What are the Benefits of Investing in Wine?

Jeremy Laukkonen

Investing in wine can involve buying shares in a managed fund or purchasing bottles or crates individually. Using a managed fund to invest in wine can offer the benefits of expert knowledge and potentially high yearly returns. Wine fund managers typically look not only at the quality of a vintage, but at the original production volume, how much inventory is left, and the rate at which similar wines have appreciated. This type of intimate knowledge of wine investing can potentially result in large financial gains. Personally buying crates and bottles of wine also has its benefits.

Bartender serving a glass of wine.
Bartender serving a glass of wine.

A managed wine fund can be a valid investment option, regardless of a personal taste in wine. Just like a mutual fund, investing in wine through a collective portfolio can offer the benefits of expertise and diversification. A wine fund manager will typically purchase a wide variety of different vintages so that the fund as a whole can remain unscathed if a particular wine drops in value. Returns can be quite good, and the average appreciation of fine drinking wine is about 15% each year over a 50 year period.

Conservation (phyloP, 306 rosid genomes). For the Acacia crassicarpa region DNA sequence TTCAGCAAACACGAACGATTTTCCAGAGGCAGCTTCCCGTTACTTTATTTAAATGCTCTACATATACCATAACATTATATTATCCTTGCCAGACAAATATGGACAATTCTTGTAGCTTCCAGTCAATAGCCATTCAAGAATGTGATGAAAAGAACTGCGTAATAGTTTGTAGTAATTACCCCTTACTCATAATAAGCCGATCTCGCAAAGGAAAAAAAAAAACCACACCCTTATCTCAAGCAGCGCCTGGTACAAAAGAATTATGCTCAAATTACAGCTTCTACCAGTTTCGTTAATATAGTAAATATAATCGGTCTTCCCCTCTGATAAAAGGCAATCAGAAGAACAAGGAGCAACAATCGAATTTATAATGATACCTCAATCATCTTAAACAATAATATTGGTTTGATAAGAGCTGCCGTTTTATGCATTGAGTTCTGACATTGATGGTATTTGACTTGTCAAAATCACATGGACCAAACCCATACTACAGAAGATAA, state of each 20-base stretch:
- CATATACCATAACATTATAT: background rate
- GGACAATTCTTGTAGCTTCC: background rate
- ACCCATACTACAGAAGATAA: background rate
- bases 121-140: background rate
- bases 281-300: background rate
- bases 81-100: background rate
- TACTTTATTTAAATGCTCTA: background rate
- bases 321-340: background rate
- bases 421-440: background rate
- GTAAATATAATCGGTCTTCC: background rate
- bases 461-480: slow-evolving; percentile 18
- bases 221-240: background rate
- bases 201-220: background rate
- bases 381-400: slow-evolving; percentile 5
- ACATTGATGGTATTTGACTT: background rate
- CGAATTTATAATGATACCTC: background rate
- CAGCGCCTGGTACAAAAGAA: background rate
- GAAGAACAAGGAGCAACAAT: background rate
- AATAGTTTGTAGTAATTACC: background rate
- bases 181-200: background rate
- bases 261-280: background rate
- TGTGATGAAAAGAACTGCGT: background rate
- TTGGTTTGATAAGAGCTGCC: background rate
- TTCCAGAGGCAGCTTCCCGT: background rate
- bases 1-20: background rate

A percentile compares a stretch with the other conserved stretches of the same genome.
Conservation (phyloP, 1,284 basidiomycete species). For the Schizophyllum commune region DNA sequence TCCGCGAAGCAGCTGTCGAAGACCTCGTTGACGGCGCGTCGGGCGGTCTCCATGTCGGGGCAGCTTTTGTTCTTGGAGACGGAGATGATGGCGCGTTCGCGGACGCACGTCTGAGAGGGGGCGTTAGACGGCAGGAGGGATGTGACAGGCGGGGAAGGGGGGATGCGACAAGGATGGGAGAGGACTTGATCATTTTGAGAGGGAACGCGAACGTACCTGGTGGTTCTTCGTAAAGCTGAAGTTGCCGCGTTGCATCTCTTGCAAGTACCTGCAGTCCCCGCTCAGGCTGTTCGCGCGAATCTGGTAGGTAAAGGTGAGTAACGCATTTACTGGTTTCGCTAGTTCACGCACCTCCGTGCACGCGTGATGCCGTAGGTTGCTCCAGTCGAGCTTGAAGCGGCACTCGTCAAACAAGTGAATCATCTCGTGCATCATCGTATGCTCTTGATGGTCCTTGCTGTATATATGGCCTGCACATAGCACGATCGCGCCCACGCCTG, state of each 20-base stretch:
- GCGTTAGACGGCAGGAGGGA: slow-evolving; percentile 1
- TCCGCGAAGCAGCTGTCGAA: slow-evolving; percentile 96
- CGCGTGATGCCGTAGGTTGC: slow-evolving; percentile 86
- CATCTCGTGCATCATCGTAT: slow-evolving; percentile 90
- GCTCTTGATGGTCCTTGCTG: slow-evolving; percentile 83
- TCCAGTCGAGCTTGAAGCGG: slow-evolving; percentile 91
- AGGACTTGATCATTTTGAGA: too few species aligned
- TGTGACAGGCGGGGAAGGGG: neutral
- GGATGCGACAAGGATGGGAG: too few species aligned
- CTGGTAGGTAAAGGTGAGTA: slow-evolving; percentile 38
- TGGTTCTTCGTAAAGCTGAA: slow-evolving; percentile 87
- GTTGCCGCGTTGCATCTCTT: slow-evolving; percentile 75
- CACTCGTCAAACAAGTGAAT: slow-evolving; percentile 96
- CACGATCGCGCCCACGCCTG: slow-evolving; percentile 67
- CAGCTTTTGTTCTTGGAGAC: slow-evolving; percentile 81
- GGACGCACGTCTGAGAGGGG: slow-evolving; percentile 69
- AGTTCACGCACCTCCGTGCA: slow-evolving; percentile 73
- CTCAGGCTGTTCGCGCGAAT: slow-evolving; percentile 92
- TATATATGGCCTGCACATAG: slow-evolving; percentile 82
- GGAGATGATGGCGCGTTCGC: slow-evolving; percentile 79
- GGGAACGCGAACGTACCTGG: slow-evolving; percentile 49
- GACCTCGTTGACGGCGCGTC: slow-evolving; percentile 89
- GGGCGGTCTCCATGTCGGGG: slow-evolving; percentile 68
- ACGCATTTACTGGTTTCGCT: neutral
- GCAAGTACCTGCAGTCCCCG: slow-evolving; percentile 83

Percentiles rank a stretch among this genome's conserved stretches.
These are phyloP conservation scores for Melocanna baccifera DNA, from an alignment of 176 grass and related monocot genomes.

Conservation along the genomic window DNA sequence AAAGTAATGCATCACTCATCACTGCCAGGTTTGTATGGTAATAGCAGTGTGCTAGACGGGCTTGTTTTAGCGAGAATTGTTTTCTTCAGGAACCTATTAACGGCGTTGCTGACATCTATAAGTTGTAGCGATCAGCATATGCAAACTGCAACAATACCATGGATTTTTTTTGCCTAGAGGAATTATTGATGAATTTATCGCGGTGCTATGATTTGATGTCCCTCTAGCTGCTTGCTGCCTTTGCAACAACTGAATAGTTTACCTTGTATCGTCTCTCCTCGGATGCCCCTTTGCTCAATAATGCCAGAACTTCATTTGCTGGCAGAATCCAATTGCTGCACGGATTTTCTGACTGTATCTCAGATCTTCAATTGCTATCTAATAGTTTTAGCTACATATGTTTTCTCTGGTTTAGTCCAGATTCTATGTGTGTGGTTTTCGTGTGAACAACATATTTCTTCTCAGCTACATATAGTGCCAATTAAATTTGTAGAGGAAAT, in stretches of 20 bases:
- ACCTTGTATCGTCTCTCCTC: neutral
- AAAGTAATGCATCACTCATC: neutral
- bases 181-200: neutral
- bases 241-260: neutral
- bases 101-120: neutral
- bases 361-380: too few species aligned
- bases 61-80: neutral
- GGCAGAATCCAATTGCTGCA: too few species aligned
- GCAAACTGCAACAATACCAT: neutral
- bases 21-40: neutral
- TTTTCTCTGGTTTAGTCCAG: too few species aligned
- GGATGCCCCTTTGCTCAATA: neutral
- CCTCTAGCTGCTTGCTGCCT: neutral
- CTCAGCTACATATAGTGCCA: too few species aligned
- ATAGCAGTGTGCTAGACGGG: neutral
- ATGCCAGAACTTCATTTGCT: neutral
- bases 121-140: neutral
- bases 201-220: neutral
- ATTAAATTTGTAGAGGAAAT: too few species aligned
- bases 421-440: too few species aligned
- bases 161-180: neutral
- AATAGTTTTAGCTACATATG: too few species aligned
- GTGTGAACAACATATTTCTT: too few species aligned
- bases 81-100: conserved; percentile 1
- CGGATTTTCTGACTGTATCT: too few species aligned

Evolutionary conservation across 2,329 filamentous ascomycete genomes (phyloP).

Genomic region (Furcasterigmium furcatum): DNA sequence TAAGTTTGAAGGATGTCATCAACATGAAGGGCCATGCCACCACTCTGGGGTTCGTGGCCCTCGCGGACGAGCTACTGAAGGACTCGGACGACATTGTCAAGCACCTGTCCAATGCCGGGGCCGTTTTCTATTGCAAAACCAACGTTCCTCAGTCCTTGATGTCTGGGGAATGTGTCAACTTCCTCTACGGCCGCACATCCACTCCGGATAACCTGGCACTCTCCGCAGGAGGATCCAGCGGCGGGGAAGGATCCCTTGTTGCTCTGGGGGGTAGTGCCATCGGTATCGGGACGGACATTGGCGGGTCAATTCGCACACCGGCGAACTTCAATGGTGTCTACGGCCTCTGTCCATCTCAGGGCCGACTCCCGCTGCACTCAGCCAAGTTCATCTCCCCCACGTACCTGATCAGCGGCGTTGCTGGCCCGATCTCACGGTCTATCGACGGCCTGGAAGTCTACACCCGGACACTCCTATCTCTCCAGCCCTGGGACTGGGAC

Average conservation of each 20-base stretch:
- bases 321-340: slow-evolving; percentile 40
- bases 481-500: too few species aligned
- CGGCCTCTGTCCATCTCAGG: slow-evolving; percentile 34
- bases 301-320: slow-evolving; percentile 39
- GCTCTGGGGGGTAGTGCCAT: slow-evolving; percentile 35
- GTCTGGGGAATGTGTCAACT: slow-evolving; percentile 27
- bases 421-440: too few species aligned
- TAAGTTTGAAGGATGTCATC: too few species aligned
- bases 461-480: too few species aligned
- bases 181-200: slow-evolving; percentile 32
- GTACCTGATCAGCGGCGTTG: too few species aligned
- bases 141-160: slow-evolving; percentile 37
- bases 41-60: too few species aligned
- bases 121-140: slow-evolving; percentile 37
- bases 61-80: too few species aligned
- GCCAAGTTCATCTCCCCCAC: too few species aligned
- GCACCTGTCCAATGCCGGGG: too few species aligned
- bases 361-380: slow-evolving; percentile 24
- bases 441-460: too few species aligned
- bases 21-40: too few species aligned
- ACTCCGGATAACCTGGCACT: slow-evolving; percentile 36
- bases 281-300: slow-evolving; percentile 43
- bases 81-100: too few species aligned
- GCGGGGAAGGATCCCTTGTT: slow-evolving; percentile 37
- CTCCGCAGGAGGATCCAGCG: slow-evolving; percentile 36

Sparkling wine.
Sparkling wine.

Wine funds can also allow for the investment in particular vintages on speculation. Some wines are very highly acclaimed but produced in such small quantities that they may never achieve a large following. A wine like this may appreciate greatly due to its high quality, or not at all simply because few people ever get to try it. A well managed fund may be able to take the risk of buying several cases of such a vintage, since the fund as a whole will not suffer if it does not appreciate greatly.

Private investors may also see a number of advantages from investing in wine. Unlike stocks and other market driven instruments, wine tends to be a known quantity that will not fluctuate in value to due outside forces. There can still be risks involved, since a bad review of a previously valuable vintage could reduce the price people are willing to pay for it. Values may also drop in the face of a bad economy, if people do not have the money to spend on fine wine.

Despite potentially large gains, investing in wine can come with many of the same risks as other speculative activities. Wine funds may help reduce the risk, though private purchase can result in the buyer at least being able to drink his investment if things go wrong. This can make investing in wine an interesting activity for people that are already oenophiles, since it can offer potentially great rewards at best and a cellar full of fine vintages at worst.

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